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Author Topic: mosin nagant 91/30 sight adjustment questions.  (Read 3357 times)
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lostman89
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« on: July 13, 2010, 02:22:04 PM »

hi yall, i just bought a 1939 ishevek 91/30 and i test fired it yesterday but find it to be shooting high to the right. can any one tell me how to do the front sight adjustment. and an other thing is my rear sight is the lowest it can go at 100 meters and i am shooting at 100 yards im shooting high. should i always aim low or is it just my MN? thank you
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nathan362
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« Reply #1 on: July 13, 2010, 02:26:02 PM »

Different ones shoot differently. Sometimes using the bayonet works, but will eventually ruin the blue on the end of the barrel. You can use a coffee stir stick to make the sight taller, and use a brass punch to move the sights to the right. There is a tool that regularly pops up on ebay that works well too.
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dskerns57
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« Reply #2 on: July 13, 2010, 02:57:49 PM »

  Mine was shooting high and to the right a well. I did the shrink tubing on the and barely moved the sight to the right, and it did what it was supposed to do. Just trim a little off at a time to get it where you want.

    Good Luck Smiley
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davec
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« Reply #3 on: July 13, 2010, 03:02:13 PM »

Drift the front sight to the right to move your group left, i.e. "chase the shot."  That will solve the windage.

For elevation, you can either trim the shrink tubing, or you can hold low.
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"...totalitarian states ... cannot give the factory worker a rifle and tell him to take it home and keep it in his bedroom. That rifle hanging on the wall of the working-class flat or laborer's cottage is the symbol of democracy. It is our job to see that it stays there."
--George Orwell, 1940.
gtmotat
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« Reply #4 on: July 13, 2010, 10:06:26 PM »

It is really quite easy to raise the front sight and not have anything that will fall off and make the front sight wider. I found this on the web and it works.

The first thing I would do is put some P B Blaster or kroil on the front sight assembly. Let it soak over night and you will find it much easier to tap the front sight assembly off. Once you have the hood in your hands it is easy to see the base of the sight pin.

Just tap it out thru the hole in the top of the hood. Just chuck it up in a hand drill and reduce the diameter of the tapered base enough to tap it in deeper. On my 1926 Hex 91/30 it was .054 to get it on. On mine after I got everything just like I wanted it I put a small amount of green locktightn on it.

Just bare in mind that every time you change bullet weight you may find the rifle shooting high or low.  Good Luck and good shooting!  Geo. T.
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mnj
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« Reply #5 on: July 14, 2010, 06:24:49 AM »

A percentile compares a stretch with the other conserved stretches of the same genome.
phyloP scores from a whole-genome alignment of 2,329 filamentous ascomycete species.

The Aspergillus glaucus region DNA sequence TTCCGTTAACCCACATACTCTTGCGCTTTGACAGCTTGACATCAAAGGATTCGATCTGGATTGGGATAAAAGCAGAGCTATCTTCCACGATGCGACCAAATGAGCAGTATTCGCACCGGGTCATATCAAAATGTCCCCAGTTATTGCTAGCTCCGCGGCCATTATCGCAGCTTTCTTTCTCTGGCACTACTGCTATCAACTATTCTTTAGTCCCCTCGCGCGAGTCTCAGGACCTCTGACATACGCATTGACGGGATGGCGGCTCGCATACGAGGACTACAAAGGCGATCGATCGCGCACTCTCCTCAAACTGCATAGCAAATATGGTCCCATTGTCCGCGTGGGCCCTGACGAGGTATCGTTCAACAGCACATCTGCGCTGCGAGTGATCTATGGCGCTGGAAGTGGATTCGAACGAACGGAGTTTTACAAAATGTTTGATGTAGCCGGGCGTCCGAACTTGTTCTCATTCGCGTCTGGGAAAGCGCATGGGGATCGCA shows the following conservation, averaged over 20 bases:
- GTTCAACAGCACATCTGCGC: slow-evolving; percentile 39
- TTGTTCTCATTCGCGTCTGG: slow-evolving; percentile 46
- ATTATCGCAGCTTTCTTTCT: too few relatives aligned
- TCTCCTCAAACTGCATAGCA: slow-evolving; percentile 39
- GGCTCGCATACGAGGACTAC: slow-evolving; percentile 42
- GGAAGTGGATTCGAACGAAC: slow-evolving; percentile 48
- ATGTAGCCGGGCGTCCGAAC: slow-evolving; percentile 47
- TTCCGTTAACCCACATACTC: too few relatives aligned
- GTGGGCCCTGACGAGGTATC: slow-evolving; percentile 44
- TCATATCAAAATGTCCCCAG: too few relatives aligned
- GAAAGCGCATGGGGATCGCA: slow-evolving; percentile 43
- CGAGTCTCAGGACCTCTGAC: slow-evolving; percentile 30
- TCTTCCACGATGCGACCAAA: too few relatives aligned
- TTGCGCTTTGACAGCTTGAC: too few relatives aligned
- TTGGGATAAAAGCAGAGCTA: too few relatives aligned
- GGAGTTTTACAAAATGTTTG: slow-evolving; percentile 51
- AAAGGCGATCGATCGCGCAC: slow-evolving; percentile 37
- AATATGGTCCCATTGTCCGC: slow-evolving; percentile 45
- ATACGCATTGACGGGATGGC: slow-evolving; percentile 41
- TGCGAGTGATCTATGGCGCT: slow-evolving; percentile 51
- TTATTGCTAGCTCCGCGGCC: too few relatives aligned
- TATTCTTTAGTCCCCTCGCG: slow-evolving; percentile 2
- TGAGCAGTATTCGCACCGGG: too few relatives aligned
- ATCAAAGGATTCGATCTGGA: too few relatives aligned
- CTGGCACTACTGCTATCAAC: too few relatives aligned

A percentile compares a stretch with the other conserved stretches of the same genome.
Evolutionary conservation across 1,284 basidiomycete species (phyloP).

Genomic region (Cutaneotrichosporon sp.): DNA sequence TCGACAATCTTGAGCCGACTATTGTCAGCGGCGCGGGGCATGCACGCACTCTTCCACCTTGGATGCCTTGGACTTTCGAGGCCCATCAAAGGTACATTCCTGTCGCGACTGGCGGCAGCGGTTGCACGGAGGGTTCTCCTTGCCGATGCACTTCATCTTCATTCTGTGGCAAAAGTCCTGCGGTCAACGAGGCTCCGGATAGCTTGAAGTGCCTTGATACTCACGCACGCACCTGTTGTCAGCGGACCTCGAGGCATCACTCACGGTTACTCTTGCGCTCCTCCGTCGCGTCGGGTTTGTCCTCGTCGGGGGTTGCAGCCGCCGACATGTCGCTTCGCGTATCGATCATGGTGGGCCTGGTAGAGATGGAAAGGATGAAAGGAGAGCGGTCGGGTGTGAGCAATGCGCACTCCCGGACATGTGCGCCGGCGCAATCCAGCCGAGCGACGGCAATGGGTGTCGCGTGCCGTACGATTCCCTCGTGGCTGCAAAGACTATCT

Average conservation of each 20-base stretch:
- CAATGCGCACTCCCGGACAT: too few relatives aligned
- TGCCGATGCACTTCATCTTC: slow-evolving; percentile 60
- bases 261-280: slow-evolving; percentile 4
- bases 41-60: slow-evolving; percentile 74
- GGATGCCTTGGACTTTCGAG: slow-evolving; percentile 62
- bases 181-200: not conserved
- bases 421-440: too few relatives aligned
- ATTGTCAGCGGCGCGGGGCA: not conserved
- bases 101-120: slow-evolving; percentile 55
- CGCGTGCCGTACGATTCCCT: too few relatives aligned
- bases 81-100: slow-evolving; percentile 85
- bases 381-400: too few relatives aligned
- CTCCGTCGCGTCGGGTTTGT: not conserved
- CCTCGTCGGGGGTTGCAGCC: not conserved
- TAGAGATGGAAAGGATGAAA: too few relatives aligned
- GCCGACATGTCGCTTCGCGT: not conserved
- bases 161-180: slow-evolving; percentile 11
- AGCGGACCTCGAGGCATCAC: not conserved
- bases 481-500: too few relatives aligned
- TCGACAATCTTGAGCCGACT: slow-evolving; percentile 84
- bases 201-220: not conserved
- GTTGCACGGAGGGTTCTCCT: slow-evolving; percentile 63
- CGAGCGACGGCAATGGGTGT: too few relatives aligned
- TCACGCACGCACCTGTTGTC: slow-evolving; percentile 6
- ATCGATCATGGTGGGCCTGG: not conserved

Huh?
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DudleyDR
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« Reply #6 on: July 14, 2010, 06:53:08 AM »

Some folks just replace the original post with a nail of the proper diameter that was cut a little longer than the original post.   Then file it down to the right height as they zero.

I have several spare front sight globe assemblies that I just swap out when necessary.

Second pic is of an original F.S. post.

[attachment deleted by admin]
« Last Edit: July 14, 2010, 06:55:27 AM by DudleyDR » Logged

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tacoman753
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« Reply #7 on: July 14, 2010, 09:15:20 AM »

when my 91/30 was shooting to the right, i tightened up my hold on the rifle and that got me in the center(not the bullseye) i was still a few inches high there, i used a 6 o'clock hold to get me on target from there
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FGD135
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« Reply #8 on: July 14, 2010, 06:35:29 PM »

when my 91/30 was shooting to the right, i tightened up my hold on the rifle and that got me in the center(not the bullseye) i was still a few inches high there, i used a 6 o'clock hold to get me on target from there

Kentucky Windage. Or, with these rifles "Smolensk Windage".
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DudleyDR
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« Reply #9 on: July 14, 2010, 06:42:05 PM »

Marksmanship "101" and common sense practical application of techniques.  Grin
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To paraphrase Confucious..."The pile of a thousand rifles starts with just one".
Barry
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« Reply #10 on: July 14, 2010, 06:51:03 PM »

hi yall, i just bought a 1939 ishevek 91/30 and i test fired it yesterday but find it to be shooting high to the right. can any one tell me how to do the front sight adjustment. and an other thing is my rear sight is the lowest it can go at 100 meters and i am shooting at 100 yards im shooting high. should i always aim low or is it just my MN? thank you